The moments that I'm told were meant to be tense and gripping, such as the "Friendo" scene where Chigurh menaces a convenience store clerk who manages to survive, were instead moments that I found hilarious to being almost spoofs. From the hushed delivery to the dialogue that I'm sure is meant to be clever and incredible but that I found more comic, I simply could not get into this world.

Image result for no country for old men
The curious thing is, I live in this world, as I am from West Texas. I know this world a bit, albeit it was just before my time. As such, I could not see the world I know in the world of No Country for Old Men.

The general passivity of the characters speaks for the performances. I know Bardem is lauded for his merciless, unstoppable human Terminator, but again I found him more hilarious than frightening. It is more than his Prince Valiant hairstyle. Whenever he sounds 'menacing', part of me wanted to say, 'stop growling your lines'.

Apart from Jones I genuinely did not care about these characters, let alone believed them to exist in any world.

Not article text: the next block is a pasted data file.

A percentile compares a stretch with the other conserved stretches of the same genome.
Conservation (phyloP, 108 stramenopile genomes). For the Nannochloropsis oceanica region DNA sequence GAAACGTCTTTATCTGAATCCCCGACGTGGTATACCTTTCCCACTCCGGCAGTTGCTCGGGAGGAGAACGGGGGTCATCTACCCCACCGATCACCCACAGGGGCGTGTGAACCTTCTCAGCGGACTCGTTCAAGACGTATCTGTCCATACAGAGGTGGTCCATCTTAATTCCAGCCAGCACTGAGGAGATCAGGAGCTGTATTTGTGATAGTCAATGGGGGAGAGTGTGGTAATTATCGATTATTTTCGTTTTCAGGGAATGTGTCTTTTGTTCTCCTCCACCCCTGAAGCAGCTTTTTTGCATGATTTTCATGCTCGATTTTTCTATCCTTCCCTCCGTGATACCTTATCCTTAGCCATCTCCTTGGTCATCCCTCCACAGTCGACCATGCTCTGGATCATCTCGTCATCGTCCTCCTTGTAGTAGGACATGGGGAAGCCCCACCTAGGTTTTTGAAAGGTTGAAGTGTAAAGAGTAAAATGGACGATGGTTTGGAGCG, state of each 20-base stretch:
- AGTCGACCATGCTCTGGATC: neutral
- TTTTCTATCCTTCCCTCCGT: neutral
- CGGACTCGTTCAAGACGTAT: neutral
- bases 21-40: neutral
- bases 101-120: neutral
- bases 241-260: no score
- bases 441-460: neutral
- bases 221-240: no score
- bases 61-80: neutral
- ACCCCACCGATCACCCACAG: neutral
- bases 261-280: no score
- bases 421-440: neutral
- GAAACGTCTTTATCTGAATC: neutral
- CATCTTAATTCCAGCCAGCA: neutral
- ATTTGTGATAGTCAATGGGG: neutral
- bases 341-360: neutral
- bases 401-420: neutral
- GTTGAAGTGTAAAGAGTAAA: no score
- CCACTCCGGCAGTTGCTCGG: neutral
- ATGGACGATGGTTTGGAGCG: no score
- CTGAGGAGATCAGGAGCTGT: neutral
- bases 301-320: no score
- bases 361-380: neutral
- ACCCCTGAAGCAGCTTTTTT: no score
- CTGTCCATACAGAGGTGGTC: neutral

I know many will tell me that I don't "get" it, that I miss the symbolism and esoteric meaning by being too literal. I would say, 'No, I'm not missing much if anything'. I can even tell you that the corrido the Mexicans are singing to the bleeding Llewelyn reflects the story.

Translated, it goes 'You wanted to fly without wings, you wanted to touch the sky, you wanted much wealth, you wanted to play with fire'. It describes Llewelyn: someone who wanted the money and now finds himself in a hell of his own making.

I do get it. I can even appreciate what it it going for. That does not mean I have to like it, let alone recommend it.

I have three criteria for measuring the success of a Best Picture winner: is it a good movie, has it stood/will it stand the test of time and would I watch it again. When it comes to No Country for Old Men, my answers are "No, Maybe, Leaning No and Hell to the No".


2008 Best Picture Winner: Slumdog Millionaire